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Is Money Killing Us?

Is Money Killing Us?

Sitting down at my desk today, all was doom and gloom. I find out that my childhood hero, Robin Williams, had committed suicide. I then read on to find out yet another lady had hung herself in a festival toilet, then, finally, one story that really struck me as most disturbing, a lady taking her own life because of financial pressures.

Here we have two very different ends of the spectrum. On the one hand we have Robin Williams, estimated net worth of US$50,000,000, then on the other hand, a lady who lived in a three-bedroom house in the UK who couldn’t cope and took her own life after government changes in her benefits meant she lost £20 per week (US$33).

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These stories left me totally dumbfounded and provoked me to thinking about how money, no matter how much or how little you have, essentially can either make or fundamentally break people.

Money can’t buy happiness.

Robin Williams, although rich he was, had suffered with depression for many years, adding a truthful tone to the statement, “Money can’t buy happiness.” Yet a feeling seems to resonate of, “But it can save someone from taking their own life if they are in financial turmoil.”

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As the economy struggles to revive and as jobs become sparser, how many more of these incidents are we going to see? I myself feel privileged to be that ‘middle class’ citizen, with the luck of being able to afford some nice things here and there – luxury items, things I probably don’t (in fact, definitely don’t) need. Yet today, I really can’t help but think about people who are less fortunate, people actually willing to take their own life because of financial difficulty.

$17 trillion in debt and, it’s still growing.

I know it’s not a new concept, people have taken their lives over financial troubles numerous times in the past, but then the question to ponder would be, is it going to get worse? Let’s turn our attention to the US economy, which currently has debts of over $17 trillion dollars. That number, to me, is incomprehensible and probably is to many others. I’ll put that into context: if the US were to pay back a dollar per second, their debt would take 184,000 years to pay off – and the scary thing is it’s growing and it’s not slowing down.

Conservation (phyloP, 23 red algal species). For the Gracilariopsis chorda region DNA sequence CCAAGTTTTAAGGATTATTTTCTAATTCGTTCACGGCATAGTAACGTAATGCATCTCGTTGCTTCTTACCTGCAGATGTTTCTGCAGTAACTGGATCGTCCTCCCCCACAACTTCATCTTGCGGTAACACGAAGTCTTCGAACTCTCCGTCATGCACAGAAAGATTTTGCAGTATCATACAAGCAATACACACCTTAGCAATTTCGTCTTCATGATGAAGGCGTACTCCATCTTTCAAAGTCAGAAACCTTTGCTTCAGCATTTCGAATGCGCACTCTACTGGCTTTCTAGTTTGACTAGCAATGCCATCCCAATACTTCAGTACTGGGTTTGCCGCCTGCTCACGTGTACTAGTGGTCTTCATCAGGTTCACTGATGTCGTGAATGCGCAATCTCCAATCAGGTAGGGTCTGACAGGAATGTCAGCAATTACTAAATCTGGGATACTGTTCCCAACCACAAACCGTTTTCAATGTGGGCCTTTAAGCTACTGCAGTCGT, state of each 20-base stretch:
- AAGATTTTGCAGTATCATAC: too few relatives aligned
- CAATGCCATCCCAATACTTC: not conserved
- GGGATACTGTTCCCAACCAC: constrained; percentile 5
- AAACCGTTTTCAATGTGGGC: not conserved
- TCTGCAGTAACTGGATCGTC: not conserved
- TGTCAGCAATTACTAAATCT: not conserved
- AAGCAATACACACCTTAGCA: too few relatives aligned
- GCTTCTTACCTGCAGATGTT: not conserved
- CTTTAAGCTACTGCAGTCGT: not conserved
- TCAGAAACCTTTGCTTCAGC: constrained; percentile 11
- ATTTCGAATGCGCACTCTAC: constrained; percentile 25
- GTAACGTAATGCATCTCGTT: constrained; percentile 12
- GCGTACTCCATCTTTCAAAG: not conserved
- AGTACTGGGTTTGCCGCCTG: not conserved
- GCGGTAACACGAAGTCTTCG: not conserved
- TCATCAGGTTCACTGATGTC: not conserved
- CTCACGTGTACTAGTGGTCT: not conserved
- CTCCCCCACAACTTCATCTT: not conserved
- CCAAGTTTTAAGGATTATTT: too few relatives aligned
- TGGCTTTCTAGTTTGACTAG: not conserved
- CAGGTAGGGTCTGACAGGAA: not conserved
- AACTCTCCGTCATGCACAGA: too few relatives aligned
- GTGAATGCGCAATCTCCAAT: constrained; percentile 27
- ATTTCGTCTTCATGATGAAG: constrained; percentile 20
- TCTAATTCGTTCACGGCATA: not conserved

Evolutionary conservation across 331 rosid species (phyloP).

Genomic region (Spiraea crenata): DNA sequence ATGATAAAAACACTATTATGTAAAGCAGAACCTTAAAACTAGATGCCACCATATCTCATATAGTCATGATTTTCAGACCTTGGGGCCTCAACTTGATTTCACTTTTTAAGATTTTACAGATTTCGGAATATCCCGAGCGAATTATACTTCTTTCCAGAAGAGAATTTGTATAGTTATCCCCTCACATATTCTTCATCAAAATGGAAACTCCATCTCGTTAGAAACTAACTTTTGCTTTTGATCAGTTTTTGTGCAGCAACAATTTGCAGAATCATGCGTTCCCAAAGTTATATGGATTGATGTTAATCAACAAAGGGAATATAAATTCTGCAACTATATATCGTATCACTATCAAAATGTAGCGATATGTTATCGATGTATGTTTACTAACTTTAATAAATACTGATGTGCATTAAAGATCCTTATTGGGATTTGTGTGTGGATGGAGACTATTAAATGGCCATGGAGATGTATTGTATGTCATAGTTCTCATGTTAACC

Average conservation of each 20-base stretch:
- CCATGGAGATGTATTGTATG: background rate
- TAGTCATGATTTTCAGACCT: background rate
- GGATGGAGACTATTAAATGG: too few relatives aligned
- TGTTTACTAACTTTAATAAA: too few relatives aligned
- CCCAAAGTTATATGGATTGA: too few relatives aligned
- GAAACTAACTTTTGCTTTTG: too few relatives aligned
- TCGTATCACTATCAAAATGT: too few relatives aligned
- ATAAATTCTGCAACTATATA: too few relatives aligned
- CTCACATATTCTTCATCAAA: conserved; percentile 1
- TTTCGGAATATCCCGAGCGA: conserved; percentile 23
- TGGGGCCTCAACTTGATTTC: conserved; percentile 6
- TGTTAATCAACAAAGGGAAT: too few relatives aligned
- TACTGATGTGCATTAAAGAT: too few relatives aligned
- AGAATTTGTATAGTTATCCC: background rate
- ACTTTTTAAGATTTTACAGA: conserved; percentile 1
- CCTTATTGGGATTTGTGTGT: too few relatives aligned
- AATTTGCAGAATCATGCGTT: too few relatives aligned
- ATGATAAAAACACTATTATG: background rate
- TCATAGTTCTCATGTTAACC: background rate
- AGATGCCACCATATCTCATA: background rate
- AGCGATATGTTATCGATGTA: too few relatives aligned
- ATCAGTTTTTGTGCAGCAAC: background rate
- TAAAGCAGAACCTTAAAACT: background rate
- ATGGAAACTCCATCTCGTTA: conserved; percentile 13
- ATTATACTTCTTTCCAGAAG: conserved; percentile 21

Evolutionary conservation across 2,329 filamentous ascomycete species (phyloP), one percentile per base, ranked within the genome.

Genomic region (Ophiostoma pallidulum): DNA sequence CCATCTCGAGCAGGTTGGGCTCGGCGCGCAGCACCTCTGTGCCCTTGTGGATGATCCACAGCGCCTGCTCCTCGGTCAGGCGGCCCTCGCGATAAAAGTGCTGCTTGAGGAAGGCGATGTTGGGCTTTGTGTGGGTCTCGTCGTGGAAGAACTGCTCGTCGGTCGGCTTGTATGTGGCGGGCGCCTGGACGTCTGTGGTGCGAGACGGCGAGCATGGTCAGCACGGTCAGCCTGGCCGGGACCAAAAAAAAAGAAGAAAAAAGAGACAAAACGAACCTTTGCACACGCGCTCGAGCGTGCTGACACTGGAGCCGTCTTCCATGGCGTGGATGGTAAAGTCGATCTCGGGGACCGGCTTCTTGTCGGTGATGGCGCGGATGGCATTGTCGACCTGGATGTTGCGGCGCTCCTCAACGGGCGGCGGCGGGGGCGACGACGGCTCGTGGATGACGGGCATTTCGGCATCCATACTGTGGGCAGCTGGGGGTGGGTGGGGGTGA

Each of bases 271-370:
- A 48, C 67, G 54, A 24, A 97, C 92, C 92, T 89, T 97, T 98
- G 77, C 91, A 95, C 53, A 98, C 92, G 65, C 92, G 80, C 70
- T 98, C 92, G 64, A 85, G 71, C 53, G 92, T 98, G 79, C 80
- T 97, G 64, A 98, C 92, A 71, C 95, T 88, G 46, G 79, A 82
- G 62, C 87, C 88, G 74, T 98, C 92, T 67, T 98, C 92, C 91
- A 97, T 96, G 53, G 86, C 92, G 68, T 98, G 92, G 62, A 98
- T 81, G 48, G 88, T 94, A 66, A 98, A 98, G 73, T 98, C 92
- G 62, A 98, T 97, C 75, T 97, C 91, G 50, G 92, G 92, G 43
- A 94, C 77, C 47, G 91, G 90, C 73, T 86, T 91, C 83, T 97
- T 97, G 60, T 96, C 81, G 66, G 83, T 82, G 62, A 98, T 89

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Job hunting is becoming futile.

This has meant though, that the ‘good’ jobs are now being moved overseas, meaning that Americans are fighting for jobs and the same can be said for the UK. The impact of the ‘good’ jobs being outsourced overseas, of course, is that the ever increasing costs and overheads for the average American and Brit are becoming more and more daunting because the jobs aren’t there. So could this mean we see a dramatically increased rate of ‘financial crisis suicides’?

Alarming statistics not ringing a bell?

The answer to my question, horrifyingly, is yes, we will see an increased rate. In fact, it’s already happened. After a little research I had found that during the recession from 2008–2010, 10,000 people took their own lives in Europe and North America. Research published by the British Journal of Psychiatry shows that suicide rates rose significantly after the 2007 financial crash. Suicide rates that have been financially motivated have risen 6.5% in Europe and 4.5% in America, which is just a colossal increase if you do the number crunching.

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With job loss, home repossessions and generalized debt, shouldn’t we be looking at more effective programs for people in financial turmoil? In the UK, even prescriptions of anti-depressant drugs soared by 19% during the period of 2007–2010; again, an exponential rise that should have sent off huge alarm bells to the big bods in the government.

I have searched for programs that can help and they are genuinely few and far between. Those that have used some type of program have reviewed them as being ‘a way to fob them off.’ Definitely not the answer to ease the ever increasing number of financially motivated suicides.

The reality is …

Sadly, the answer to the title of this article is yes, money is killing us, and the worst and most thought-provoking of it all is that it is getting worse. Maybe it’s time we acknowledged this fact and started physically giving people the guidance they desperately need to get their lives back on track. We can’t magic jobs out of thin air, but we can definitely lend a helping hand to those who evidently need us.

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Last Updated on August 20, 2018

30 Fun Things To Do With Your Friends Without Spending Much

30 Fun Things To Do With Your Friends Without Spending Much

Spending time with friends is, in and of itself, a great way to pass the time without spending a lot of money. But if you and your friends are used to going out to clubs, pubs or eateries together as your way of hanging out, then you can change it up a bit and save some money too.

No matter where you live, there are plenty of places to go and do fun things that don’t cost a lot.

If you are having trouble convincing your friends to do things on the cheap, then be upfront with them. Tell them straight out that you can’t spend that kind of money right now — and don’t let them pay for you either. But here are some great alternatives you can offer.

30 Fun Things To Do With Friends Without Spending Much